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2. Is Acid Reflux Surgery Right For You? Are you considering surgery for your acid reflux symptoms? Acid reflux surgery is a last resort that should be contemplated only after you have tried other, more conservative treatment options for your acid reflux condition. Conservative treatment that you should consider before having acid reflux surgery includes diet changes, behavior changes, and over-the-counter medicines.
3. Change Your Diet You may be able to avoid acid reflux surgery entirely by changing some of the food you eat and the time when you eat them. Food items and beverages that contain caffeine have been found to trigger acid reflux symptoms, causing the esophageal sphincter muscle to relax and allowing acid to escape from the stomach to the base of the esophagus, where it can do permanent damage to soft, delicate internal tissues.
4. Acid Reflux Surgery Before you schedule acid reflux surgery, eliminate coffee, tea, and caffeinated colas. Chocolate, onions, garlic, and spicy food can also exacerbate an acid reflux condition.
5. Try Medication Some patients feel as if choosing between taking medication all their life for acid reflux or having surgery for the condition is no choice at all. However, when you compare the potential side effects of taking medication with the potential side effects of having acid reflux surgery, taking medication is a clear winner.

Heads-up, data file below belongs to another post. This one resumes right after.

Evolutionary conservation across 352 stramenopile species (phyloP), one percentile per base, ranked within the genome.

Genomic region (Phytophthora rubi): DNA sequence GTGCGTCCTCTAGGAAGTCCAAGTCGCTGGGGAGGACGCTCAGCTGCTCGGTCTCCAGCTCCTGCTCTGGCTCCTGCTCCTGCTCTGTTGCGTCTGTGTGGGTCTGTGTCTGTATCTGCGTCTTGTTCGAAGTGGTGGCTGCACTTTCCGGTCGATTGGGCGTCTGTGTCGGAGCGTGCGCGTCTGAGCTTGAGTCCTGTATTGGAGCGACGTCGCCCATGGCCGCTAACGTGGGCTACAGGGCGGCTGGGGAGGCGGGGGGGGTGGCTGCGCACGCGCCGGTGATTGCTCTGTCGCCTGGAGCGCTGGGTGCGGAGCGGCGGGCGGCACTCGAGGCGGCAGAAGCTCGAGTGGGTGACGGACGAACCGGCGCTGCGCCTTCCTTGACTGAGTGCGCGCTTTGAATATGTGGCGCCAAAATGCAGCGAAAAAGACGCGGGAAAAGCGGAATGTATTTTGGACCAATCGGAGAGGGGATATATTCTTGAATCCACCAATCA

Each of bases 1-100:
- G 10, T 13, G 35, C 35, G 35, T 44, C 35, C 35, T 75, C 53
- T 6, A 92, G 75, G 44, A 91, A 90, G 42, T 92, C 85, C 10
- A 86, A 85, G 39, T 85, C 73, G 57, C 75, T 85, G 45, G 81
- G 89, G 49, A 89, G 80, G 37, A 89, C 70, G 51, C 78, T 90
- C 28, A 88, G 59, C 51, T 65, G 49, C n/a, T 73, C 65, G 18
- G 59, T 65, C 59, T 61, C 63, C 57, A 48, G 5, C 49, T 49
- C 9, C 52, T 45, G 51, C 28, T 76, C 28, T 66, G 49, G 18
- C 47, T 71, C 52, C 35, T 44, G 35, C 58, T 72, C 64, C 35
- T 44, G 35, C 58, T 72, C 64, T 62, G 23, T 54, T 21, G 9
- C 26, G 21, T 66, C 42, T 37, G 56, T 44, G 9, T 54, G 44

6. Side Effects The most commonly reported side effects reported by individuals taking acid reflux medication, like Prevacid , Prilosec , or Nexium , are nausea, diarrhea, headache, and abdominal pain. These side effects occur only in a small percentage of individuals who take these prescription medications. If these side effects occur, patients should discuss them with their doctors.
7. Anesthesia The potential side effects from any surgical procedure include infection, complications due to anesthesia (including death), and post-operative gas bloating and trouble swallowing.
8. The Surgery The most common acid reflux surgery is fundoplication, which increases pressure on the lower esophageal sphincter, enabling the sphincter to remain closed and form an effective seal between the stomach, with its fiery acid, and the esophagus, with its tender, sensitive lining.
9. Esophageal Cancer While the surgery usually clears up the symptoms of acid reflux disease, approximately 18% of patients who have had acid reflux surgery require some form of acid reflux medication even after the surgery is complete; another 30% continue to have trouble swallowing and experience bloating. Furthermore, a 2002 study conducted in Sweden reveals that the procedure may not reduce the risk of esophageal cancer in patients who are at high risk for getting esophageal cancer.
10. Acid Reflux Surgery If you are taking medication for acid reflux, and you symptoms persist, you may wish to discuss having acid reflux surgery with your physician.
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